JAGDALPUR, India // Dozens of elderly villagers, tribal tattoos marking their scrawny arms, sit in a dimly lit hall. Hidden behind large sunglasses or with white bandages wrapped across one eye, they are all recovering from cataract surgery.
Most have never seen water gush from a faucet or pressed a switch to flood a room with light. Until their surgery a few weeks ago, they had never met a real doctor.
When a five-coach train with specialist doctors and operating rooms rolled into the town of Jagdalpur last month, it brought both hope and an acute reminder of all that is missing here.
The deprivation has turned this forested eastern area into a stronghold of the country's thriving Maoist insurgency. Advocates for the poor say the government's utter neglect of the region pushes its inhabitants into the arms of the militants.
The Lifeline Express, a charitable mobile hospital, is the closest the nearly 1.4 million people of this area will come to a functioning hospital.
For the past 20 years, the medical train has travelled to India's poorest and most backward areas to provide basic surgeries - from cataract procedures to correcting club feet and polio deformities.
Bastar district, where Jagdalpur is located, certainly meets all the criteria for the Lifeline Express' charity. It falls among the bottom five of India's 643 districts for development and health.
It is so uncharted and remote that gathering accurate data is as hard as getting social and health services to the district. But this much is known: it is the most backward area in the state of Chhattisgarh, where one in four children under the age of 4 suffers from acute undernutrition and more than half the adolescent girls are anaemic, according to Unicef.
The powder-blue train, decorated with pictures of rainbows and clouds, arrived at the Jagdalpur train station in July. In a little more than three weeks, the team operated on nearly 2,500 people for cataracts and on 20 others to fix twisted limbs so they could walk.
Dr Rajnish Gourh, supervisor for Impact India Foundation, the Mumbai-based charity that created the service, said those operated upon "would have lived and died with their problems but never managed to get help" without the medical train.
The train and its medical miracles allowed the elderly tribal woman Pacho to see again. The train also gave one-year-old Bhumika, born with a club foot, the promise of one day being able to run with her friends.
Bhumika's father Channu, looking anxious as he rocked the sobbing child to sleep in the clean and air-conditioned waiting area on the train ahead of her surgery, said: "There is only a nurse in our area and she doesn't even see us anymore. She said there was nothing she could do for us."
In the hundreds of small communities in Bastar's dense forests, villagers like Pacho and Channu live in a time warp with almost no comprehension of basic amenities that even the poor in most other parts of India can take for granted.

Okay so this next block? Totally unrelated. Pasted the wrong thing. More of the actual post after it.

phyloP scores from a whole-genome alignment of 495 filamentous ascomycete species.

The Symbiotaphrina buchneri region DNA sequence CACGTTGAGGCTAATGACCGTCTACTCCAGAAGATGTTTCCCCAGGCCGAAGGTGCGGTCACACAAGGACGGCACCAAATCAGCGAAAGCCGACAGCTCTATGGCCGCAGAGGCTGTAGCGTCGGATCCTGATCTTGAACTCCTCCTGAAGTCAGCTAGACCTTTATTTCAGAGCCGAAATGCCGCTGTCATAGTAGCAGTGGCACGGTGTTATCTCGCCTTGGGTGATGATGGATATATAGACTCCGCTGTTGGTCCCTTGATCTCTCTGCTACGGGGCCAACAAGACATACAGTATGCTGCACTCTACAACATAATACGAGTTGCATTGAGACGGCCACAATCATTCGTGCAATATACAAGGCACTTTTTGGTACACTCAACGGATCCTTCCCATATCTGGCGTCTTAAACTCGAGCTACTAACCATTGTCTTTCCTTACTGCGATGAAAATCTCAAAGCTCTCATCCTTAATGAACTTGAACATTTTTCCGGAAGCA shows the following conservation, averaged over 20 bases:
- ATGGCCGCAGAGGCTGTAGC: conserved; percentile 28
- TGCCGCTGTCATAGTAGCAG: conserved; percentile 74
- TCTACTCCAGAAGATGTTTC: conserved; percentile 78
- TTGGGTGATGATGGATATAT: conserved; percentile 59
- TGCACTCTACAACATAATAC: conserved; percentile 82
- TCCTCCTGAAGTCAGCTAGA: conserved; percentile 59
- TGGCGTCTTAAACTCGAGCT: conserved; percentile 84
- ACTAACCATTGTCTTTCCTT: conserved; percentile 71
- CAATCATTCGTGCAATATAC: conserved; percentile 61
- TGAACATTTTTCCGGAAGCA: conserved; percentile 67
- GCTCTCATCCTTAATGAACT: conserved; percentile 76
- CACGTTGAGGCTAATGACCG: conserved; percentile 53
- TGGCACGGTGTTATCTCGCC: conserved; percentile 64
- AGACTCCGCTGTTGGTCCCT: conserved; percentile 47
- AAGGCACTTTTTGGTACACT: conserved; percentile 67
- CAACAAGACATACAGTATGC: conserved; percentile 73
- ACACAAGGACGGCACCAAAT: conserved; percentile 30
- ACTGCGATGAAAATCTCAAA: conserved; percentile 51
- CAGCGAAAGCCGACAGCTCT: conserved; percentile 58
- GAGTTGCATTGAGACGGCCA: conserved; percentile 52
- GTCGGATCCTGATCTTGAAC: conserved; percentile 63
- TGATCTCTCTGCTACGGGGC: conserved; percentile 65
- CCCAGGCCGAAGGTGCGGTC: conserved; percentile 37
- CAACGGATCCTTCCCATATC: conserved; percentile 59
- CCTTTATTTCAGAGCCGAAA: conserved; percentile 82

In these villages, all visible indicators of governance, such as electricity, drinking water, schools and hospitals vanish, and a new power centre emerges.
This territory is controlled by the Maoist rebels known as Naxals, for the eastern village of Naxalbari where the movement was founded in the late 1960s.
The rebels have tapped into a deep dissatisfaction among India's rural poor as a rapidly burgeoning economy brings very visible wealth to only parts of the country.
The rebels routinely ambush police, destroy government buildings including schools and abduct officials.
Just a few short kilometres from the train station and the cheerful train lies the Jagdalpur District Hospital, the region's main health facility.
Flies buzz around open garbage cans where food and medical waste fester. Dozens of terrified-looking villagers squat on the filthy floors besides sick relatives. But at least Jagdalpur has a hospital. The hundreds of villages that surround it are lucky to get occasional visits by nurses who can administer vaccines to their infants or health workers trained to be the first line of defence against cerebral malaria that is endemic to the region.
Local health workers struggle with the dialects spoken by the adivasis - or "original" people - as the tribespeople are called.
"What life was like 30 or 40 years ago in India ... it's still like that in these villages," said Ajay Singh, a health worker in Kondagaon, a group of villages in the district.
Pratap Narayan Agrawal, a lawyer and rights activist, said the government's neglect of the region creates fertile ground for the rebellion to grow.
The government in turn blames the Maoists' violence for blocking efforts to help the villagers.
"They don't want to see roads and buildings. Whether it's a health centre, a school or a hospital," said P Anbalagan, the district's top administrator. "They don't allow roads to be constructed. If there are no roads, how will doctors reach villages?"
The government has struggled to contain the insurgency with little success.
Two years ago the federal government's "Operation Green Hunt" was supposed to flush the rebels from forest hide-outs. In the ensuing months, the rebels killed nearly 100 troops.
After his baby girl's club foot is corrected, Channu only shrugs his shoulders over questions about the government, the rebels and the region's lack of development. He says he never thinks about things like that.
But he does know that the only time someone was able to solve one of his substantial problems, it was aboard the medical train.
"I want the train to keep coming back," he said. "They care about people like us."